Numerous accounts of the Extraordinary Session have indicated that the Legislature “adjourned” after passing the controversial measures.  With zero background in the nuances of Wisconsin legislative practice, I’m assuming that this adjournment would be considered “final” in the constitutional sense.  If so, any failure by Mr. Walker to act will cause the bills to expire without becoming law – which, I suspect, would cause him to incur the same level of wrath from his supporters as would an outright veto.

Clearly more to come.  Something I wonder, but will never know:  whether at this point, Mr. Walker wishes, from his own personal perspective, that he had simply graciously accepted his defeat …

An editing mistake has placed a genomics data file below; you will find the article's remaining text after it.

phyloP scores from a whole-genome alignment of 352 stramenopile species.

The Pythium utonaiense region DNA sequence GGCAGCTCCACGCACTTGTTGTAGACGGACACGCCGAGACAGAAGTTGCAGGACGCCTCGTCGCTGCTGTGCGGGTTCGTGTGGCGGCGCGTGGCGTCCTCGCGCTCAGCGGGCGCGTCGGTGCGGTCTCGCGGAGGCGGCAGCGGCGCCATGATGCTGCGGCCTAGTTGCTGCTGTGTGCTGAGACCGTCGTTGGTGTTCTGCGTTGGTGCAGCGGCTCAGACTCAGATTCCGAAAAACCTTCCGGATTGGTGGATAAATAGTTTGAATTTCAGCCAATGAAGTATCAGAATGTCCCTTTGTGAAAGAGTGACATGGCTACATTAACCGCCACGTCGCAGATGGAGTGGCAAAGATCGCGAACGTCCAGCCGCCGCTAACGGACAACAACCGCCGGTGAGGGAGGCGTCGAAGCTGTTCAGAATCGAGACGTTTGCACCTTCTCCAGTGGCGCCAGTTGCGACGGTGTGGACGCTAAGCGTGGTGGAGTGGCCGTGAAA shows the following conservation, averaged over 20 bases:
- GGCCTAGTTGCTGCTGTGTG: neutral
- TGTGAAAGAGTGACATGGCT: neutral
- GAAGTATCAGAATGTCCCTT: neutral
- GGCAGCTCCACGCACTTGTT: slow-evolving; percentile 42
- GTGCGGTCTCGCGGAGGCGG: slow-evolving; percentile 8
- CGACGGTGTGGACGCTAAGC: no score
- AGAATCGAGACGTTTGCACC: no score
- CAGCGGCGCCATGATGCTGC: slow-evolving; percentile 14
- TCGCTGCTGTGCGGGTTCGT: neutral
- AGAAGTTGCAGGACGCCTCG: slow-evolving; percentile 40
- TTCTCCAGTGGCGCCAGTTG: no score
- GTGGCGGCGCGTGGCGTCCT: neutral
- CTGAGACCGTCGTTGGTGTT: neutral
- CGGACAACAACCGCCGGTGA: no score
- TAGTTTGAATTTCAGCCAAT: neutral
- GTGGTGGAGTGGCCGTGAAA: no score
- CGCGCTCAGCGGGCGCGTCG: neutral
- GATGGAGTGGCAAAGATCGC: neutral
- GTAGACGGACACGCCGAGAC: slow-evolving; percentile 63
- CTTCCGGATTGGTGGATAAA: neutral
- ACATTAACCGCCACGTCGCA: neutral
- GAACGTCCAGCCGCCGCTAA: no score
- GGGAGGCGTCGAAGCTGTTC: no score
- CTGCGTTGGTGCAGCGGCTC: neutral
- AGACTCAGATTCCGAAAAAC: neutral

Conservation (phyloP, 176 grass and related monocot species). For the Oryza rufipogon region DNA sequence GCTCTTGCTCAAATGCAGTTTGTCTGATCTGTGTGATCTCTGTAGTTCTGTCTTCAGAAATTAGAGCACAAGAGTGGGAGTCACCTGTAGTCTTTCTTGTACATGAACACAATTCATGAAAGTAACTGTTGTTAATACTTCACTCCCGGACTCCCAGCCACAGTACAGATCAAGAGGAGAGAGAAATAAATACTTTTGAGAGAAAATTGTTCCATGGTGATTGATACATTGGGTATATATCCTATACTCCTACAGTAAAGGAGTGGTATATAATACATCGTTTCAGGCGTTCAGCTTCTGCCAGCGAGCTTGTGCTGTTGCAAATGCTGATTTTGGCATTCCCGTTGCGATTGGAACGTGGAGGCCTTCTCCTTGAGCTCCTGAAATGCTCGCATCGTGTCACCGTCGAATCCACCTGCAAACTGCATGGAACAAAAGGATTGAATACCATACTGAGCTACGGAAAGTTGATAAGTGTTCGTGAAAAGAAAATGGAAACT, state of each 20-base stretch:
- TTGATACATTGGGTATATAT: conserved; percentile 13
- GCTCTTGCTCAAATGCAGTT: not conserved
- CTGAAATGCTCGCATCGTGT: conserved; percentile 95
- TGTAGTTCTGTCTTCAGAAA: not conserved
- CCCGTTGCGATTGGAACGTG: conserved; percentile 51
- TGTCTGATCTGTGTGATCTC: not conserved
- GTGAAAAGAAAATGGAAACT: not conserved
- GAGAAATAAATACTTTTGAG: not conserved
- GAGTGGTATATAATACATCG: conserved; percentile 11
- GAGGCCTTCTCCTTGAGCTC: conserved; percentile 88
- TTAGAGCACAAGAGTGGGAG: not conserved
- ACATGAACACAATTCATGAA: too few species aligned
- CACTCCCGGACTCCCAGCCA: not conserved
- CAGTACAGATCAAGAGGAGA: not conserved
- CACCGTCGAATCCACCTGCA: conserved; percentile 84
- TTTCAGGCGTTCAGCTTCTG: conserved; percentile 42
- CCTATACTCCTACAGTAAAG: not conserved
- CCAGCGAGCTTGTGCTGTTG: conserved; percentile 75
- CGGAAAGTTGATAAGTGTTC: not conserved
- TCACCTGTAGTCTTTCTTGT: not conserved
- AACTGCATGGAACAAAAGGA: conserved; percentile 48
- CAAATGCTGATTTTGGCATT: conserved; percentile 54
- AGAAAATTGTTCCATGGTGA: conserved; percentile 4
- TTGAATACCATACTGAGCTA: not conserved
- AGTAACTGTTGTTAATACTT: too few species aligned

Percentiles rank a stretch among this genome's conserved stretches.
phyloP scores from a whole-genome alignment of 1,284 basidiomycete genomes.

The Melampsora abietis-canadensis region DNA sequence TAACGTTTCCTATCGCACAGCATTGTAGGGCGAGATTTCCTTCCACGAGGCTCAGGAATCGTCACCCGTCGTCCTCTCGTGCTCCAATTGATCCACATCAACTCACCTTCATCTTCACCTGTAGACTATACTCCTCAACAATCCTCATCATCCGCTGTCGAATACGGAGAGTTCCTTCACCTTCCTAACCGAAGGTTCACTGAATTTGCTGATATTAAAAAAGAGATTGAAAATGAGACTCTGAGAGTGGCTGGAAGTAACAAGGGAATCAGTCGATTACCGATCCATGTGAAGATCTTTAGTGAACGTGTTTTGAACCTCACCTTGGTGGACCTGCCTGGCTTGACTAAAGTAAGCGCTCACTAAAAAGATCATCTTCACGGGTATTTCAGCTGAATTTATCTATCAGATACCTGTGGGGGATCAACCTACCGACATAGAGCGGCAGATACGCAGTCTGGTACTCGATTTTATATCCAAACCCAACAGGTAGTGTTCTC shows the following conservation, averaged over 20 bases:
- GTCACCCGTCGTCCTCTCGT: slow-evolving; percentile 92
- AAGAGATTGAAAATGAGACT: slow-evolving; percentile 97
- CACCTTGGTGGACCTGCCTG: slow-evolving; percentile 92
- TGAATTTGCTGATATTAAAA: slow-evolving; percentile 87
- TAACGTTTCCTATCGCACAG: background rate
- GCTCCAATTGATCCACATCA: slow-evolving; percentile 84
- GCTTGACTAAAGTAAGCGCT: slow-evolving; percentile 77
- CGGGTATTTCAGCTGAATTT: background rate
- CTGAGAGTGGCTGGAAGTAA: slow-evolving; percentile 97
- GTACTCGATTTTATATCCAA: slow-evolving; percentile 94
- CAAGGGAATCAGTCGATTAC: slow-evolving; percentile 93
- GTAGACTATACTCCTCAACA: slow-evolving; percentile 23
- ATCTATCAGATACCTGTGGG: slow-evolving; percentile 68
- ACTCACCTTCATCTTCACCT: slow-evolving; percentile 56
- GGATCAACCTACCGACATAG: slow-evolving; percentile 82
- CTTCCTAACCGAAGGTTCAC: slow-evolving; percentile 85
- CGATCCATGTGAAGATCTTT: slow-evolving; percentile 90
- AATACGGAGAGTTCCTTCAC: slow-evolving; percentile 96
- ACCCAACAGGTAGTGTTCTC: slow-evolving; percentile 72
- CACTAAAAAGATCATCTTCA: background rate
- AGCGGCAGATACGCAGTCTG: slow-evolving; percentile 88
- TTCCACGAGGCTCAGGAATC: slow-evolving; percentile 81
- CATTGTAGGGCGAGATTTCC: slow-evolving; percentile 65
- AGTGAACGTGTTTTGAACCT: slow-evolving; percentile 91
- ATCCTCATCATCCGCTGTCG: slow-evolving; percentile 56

Wisconsin Republican Lame Duck Session: Undermining Democracy

For those of you not already aware, set forth at the bottom of this note is a link to a Wisconsin Public Radio News account describing proposals that the Republican-controlled Wisconsin legislature is reported to be considering in a lame-duck session this week.  Although there is no point to regurgitating the information provided through the link, a few of the proposals on the table include:

  • Limiting incoming Governor Tony Evers’ ability to modify Wisconsin’s Voter ID law, change state work requirements for food stamps, authorize Wisconsin to leave a federal lawsuit against the Affordable Care Act, or make changes to the Wisconsin Economic Development Corporation (which Mr. Evers indicated, during his campaign against Republican Gov. Scott Walker, that he would like to eliminate).

 

  • Reducing the in-person early voting period from that currently allowed by law. (Early voters have generally favored Democrats.  To state the obvious:  to the extent that this law suppresses voter turnout, it serves to disenfranchise legally-authorized voters.)